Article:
Transcript

PrintPrint CiteCite
Style: MLAAPAChicago Close

loading...

Great Lakes Policy Forum—Meeting Summary—July 1, 1999

July 1, 1999
Council on Foreign Relations

Share

[Note: A transcript of this meeting is unavailable. The discussion is summarized below.]

This Great Lakes Policy Forum meeting focused on national and international media coverage of the war and economic conditions in the Democratic Republic of Congo (DRC) with a report from Polydor Muboya, Editor and Founder of Le Phare, daily newspaper based in Kinshasa, and Idris Fall from the Voice of America. David Shorr, consultant to the Lawyer’s Committee for Human Rights, facilitated the discussion.

Economic and Human Consequences of the War in DRC

The economic consequences of the war are devastating. Many years of armed conflict, coupled with the actions of the Congolese government, have resulted in the collapse of the Congolese economy.

This is evident in the decrease in national production and the subsequent flight of foreign investors. National companies have also been affected by the war and have downsized their productions. The largest mining enterprise, GECA-mine, is in the process of laying-off 12,000 of its existing 16,000 workers, and the Banque Commerciale du Congo is laying-off 1,200 of its existing 1,500 employees, leaving many Congolese unemployed.

Moreover, because of lack of internal production, the DRC’s economy is dependent on outside resources for purposes of revenue as well as importation of goods. The significance of the dioxin crisis surrounding Belgian chicken has been the drop in taxes and customs which the government used to collect on frozen chicken from Belgium.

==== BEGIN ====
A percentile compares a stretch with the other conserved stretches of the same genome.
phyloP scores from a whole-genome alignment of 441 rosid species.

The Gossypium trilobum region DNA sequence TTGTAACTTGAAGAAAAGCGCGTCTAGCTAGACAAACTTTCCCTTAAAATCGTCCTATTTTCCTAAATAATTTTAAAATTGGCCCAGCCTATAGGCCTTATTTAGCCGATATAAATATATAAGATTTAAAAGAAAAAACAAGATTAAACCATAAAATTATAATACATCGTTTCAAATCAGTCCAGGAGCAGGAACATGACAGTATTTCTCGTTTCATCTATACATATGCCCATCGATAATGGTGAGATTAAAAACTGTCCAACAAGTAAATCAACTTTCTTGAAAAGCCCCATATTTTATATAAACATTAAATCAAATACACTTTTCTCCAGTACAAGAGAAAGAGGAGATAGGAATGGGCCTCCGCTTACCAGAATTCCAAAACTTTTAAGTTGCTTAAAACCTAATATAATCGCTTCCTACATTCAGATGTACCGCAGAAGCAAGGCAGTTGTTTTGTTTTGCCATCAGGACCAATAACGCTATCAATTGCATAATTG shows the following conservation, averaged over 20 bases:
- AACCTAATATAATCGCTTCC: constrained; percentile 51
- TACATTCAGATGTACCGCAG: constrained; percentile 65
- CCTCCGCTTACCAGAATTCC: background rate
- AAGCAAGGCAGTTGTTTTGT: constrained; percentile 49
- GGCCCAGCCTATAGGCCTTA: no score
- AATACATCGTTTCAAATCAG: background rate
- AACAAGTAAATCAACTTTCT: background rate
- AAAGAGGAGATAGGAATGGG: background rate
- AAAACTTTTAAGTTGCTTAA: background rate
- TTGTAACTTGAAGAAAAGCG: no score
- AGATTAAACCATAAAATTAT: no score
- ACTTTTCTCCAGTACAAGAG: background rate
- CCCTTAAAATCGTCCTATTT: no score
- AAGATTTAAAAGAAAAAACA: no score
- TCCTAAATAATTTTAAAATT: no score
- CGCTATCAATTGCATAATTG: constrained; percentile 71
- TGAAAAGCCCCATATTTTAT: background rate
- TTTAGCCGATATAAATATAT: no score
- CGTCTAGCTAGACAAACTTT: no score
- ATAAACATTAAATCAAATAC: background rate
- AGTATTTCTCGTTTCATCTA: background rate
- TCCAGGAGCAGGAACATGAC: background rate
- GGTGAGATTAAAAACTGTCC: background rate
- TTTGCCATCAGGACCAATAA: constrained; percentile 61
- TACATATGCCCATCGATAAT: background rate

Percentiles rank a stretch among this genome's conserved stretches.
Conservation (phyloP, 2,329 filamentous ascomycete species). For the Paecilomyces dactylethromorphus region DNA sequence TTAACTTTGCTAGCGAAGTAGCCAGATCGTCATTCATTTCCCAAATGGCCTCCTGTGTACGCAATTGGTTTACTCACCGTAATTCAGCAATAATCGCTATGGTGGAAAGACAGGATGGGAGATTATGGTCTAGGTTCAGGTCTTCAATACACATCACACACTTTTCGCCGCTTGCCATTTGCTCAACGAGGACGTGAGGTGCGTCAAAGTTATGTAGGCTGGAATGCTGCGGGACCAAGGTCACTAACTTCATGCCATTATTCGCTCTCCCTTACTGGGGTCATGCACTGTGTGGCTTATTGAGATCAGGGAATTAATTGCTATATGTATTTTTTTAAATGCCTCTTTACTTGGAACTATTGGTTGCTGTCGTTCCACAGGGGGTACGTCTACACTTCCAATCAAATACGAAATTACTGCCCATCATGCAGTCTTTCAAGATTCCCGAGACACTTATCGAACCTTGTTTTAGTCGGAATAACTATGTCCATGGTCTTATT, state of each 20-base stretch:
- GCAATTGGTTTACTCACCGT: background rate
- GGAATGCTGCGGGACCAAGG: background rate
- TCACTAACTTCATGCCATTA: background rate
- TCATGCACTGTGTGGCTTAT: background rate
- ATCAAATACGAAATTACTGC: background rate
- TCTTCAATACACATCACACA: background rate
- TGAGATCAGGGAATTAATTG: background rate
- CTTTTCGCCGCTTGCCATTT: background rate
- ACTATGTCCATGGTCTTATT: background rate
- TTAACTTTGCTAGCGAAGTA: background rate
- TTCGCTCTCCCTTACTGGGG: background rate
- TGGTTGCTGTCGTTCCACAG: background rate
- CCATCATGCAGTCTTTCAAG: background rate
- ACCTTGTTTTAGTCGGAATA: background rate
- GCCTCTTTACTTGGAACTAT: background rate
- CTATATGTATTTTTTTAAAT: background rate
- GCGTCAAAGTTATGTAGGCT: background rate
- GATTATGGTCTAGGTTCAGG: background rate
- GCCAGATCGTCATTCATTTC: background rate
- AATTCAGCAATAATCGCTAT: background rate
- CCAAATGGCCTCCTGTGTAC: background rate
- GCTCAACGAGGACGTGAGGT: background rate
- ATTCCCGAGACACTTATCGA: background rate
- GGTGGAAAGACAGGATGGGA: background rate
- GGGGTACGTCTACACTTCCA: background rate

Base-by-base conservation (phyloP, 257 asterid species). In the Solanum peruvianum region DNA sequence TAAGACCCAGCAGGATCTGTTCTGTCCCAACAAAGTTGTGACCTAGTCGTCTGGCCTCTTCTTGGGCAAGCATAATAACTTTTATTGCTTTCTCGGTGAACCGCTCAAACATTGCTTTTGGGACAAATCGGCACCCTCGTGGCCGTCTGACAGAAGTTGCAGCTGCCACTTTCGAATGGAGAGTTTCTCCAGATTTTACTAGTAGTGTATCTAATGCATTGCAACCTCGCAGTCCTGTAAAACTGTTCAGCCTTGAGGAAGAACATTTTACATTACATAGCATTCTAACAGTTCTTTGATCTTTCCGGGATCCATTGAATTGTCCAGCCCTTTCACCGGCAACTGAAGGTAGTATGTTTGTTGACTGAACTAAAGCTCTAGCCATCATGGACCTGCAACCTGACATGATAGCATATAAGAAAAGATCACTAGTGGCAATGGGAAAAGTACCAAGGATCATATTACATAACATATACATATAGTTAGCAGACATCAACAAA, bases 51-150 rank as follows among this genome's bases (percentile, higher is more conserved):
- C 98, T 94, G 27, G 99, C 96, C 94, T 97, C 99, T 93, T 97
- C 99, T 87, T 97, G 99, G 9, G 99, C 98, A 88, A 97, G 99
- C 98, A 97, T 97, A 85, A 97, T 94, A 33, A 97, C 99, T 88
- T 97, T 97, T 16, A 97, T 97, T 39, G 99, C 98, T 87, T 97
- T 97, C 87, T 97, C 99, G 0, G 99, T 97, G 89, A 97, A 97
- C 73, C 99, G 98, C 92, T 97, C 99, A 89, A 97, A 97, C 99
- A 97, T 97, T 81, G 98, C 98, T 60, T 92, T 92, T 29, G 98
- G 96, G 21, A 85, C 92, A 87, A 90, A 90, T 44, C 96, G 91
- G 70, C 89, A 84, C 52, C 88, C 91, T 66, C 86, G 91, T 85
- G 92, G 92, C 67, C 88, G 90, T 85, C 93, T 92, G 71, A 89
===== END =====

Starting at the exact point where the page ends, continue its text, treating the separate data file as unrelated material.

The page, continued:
Finally, the existing resources for refugees are insufficient. Not only is there a lack of water, blankets, and proper medical attention, but many refugees are fleeing to territories which are just as war-ravaged as their own area of origin.

Media Repression

The economic disaster has also affected the Congolese media. In order to survive, the press has had to reduce its production costs. The daily newspaper Le Phare has been reduced to a few pages compared to 32 pages per issue in 1990. Though the newspaper costs eight cents per issue, the reading public cannot afford to buy a newspaper every day. As a result, people have resorted to displaying Le Phare’s pages in parliament offices and on public walls. Though this shows public interest in current events, it makes it difficult for Le Phare to continue production.

Freedom of the press is also threatened. Following the publication of an article concerning the arrest of a former Minister of Planning, the police arrested the article’s author, and the Minister of Information and Justice held a press conference stating that anyone who published statements criticizing Kabila’s government would be arrested.

Lack of international attention

The international media should be responsible for informing the international community of the 50 million people currently in DRC who are enduring the war and deserve humanitarian aid.

While the international community has responded with great coordination to the Kosovo crisis, pressure should also be exercised on African leaders to urge them to end the fighting and move towards democratization. Moreover, attention should also be directed towards the needs of the Congolese population and the millions of Congolese refugees.

More on This Topic

Must Read

NYT: Orphaned, Raped and Ignored

Author: Nicholas D. Kristof

In this New York Times op-ed, Nicholas Kristof, who has been profiling the ongoing violence in eastern Congo against civilians, laments that...

Must Read

NYRB: Rape of the Congo

Author: Adam Hochschild

Adam Hochschild emphasizes four major factors that continuously cause conflict in Congo: long-standing antagonism between certain ethnic...